This is an opportunity for the President to call Ryan's bluff. Instead of scoffing at Ryan's lame and lying excuse, the President should embrace it by stating that he would be happy to sign a comprehensive immigration reform bill, like the one passed by the Senate, but that did not become effective until, say, October of 2017 (the new fiscal year).
To be sure, Trump is dangerous. But he does not come close to being as dangerous as the immigrant "advocates" who actually occupy offices, actually have power, and actually are controlling the dialogue among those on the left. It not immigrants' enemies we need to be worried about. Its their "goddam friends."
We want to know how, if elected, the candidates will use their executive authority to make sure every tool at their disposal is used to keep families together.
Lost in this haze of binational political inertia are the voices of border residents. What do the citizens of the borderland "third nation" want? Based on conversations on both sides of the line, I've assembled an action program defined by border people themselves.
While reform is absolutely necessary to improve and expand the EB-5 program, Congress should exercise caution when tinkering with the program's incentives to boost financing in certain areas or risk dampening EB-5's overall economic impact.
In the new short documentary Border Inc., Brave New Films exposes how the last three decades of immigration politics in this country have created a massive payday for military contractors and wasted millions of taxpayer dollars in this business operation fueled by xenophobia and greed.
The backlog leaves many women in a state of legal limbo for years, separated from children and loved ones and unable to move forward with their lives. On average, they will wait three years for their case to be resolved.
La sangre llama. Blood calls. Every Latino child in the United States, even those who can't or won't speak Spanish, has heard that proverb. Its E...
Presidential elections provide a unique opportunity for our nation to express our opinion about those issues which are of most concern to us. Thus, while we are still in the preliminary Democratic and Republican party primaries, I am going to recite some of those issues that appear most important.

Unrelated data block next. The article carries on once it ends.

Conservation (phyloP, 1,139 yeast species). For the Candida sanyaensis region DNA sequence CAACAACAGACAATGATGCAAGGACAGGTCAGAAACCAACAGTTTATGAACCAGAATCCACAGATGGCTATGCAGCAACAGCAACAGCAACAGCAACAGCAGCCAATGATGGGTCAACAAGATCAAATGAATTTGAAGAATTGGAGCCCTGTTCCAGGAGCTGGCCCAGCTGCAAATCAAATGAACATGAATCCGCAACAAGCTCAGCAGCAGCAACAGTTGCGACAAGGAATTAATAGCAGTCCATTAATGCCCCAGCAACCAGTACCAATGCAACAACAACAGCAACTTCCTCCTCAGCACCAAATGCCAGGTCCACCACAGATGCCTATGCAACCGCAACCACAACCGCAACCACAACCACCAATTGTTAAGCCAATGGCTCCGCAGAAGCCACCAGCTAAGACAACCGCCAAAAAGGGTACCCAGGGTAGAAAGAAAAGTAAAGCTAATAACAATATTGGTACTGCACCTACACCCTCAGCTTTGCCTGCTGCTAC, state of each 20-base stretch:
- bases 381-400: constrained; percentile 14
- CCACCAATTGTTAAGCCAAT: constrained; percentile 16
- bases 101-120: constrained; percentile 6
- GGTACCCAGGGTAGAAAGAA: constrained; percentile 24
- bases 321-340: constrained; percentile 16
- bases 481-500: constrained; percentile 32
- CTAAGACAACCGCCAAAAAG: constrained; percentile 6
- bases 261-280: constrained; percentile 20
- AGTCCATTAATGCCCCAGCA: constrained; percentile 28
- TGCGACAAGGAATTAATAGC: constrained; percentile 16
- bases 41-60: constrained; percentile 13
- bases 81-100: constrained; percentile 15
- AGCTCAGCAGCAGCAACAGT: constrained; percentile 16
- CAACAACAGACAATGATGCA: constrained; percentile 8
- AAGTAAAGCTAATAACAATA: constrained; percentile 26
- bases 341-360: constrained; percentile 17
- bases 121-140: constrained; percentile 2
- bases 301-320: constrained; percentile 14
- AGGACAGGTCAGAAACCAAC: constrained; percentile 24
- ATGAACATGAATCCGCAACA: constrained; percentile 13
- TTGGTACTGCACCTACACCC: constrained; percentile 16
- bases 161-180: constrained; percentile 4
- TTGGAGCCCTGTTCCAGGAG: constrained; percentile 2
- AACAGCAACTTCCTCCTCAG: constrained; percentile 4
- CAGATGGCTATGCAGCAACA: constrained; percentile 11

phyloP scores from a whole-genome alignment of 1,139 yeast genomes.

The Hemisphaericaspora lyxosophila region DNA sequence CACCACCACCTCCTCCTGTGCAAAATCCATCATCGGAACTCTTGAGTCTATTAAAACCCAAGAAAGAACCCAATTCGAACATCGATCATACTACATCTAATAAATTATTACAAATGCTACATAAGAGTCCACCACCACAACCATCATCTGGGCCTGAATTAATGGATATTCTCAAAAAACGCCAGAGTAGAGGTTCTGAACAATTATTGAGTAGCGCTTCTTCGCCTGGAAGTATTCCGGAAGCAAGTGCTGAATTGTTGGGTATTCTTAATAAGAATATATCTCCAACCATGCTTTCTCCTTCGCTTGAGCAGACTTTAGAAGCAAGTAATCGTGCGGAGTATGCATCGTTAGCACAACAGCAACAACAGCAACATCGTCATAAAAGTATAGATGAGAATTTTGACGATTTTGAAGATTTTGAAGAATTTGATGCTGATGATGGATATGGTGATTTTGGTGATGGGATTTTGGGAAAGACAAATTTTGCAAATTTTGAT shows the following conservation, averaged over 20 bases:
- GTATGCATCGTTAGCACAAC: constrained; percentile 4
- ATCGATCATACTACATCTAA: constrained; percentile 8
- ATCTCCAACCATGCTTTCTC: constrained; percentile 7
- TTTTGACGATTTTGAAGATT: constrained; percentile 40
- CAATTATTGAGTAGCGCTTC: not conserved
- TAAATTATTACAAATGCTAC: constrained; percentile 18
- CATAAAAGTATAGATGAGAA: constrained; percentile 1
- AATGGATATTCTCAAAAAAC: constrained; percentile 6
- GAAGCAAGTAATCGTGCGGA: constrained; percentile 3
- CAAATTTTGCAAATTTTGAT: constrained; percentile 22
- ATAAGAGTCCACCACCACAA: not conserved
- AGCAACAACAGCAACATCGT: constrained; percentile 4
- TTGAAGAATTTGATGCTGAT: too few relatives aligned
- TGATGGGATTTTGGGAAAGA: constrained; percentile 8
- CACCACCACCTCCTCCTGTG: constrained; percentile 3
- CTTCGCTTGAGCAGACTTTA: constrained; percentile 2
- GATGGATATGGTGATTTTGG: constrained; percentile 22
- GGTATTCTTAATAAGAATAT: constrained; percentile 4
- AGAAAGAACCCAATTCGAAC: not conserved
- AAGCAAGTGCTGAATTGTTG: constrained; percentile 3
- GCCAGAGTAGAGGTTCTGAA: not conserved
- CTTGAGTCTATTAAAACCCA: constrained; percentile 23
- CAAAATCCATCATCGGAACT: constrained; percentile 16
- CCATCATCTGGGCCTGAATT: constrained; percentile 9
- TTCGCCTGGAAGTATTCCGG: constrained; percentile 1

This week marks National Pro Bono Week, a time to celebrate the dedication and generosity of pro bono attorneys. For asylum seekers, a lawyer can mean the difference between life and death. With representation, asylum seekers have a much better chance of receiving protection.
I spoke with Kate Fuglei, who plays Rachel Calof, to learn more about the transforming experience of this role. I also spoke with Stan Calof, one of Rachel's grandchildren, who gave us some insight into what it is like to carry the Calof name and the impact the play has had on him and his family.
A disorganized rabble consisting of thousands of migrants fleeing persecution and terrible living conditions stream out of a Mideast country. Their aim is a rich, fertile, sparsely populated land to the north. Their progress is slow and intermittent with detours and backtracks.
Keeping your dreams alive is the one job from which you will never be rejected, fired, or laid off. Just because you don't get your dream job right after graduation doesn't mean it's impossible.
These new laws are fitting and just. They show that here in California, we recognize our state has been shaped by immigrants of many different ethnicities, cultures and experiences and that immigrants are our neighbors, friends and family.
Fifty years ago, Congress passed one of the most important civil rights laws of our time--the 1965 Immigration and Nationality Act. Largely overshadowed by other civil rights laws passed in the 1960s, the Immigration Act was groundbreaking for ending race discrimination in immigration law.
This Friday, sheriffs from around the country will converge in McAllen, Texas, for a two-day border event led by the largest anti-immigrant hate group in the United States, the Federation for American Immigration Reform (FAIR).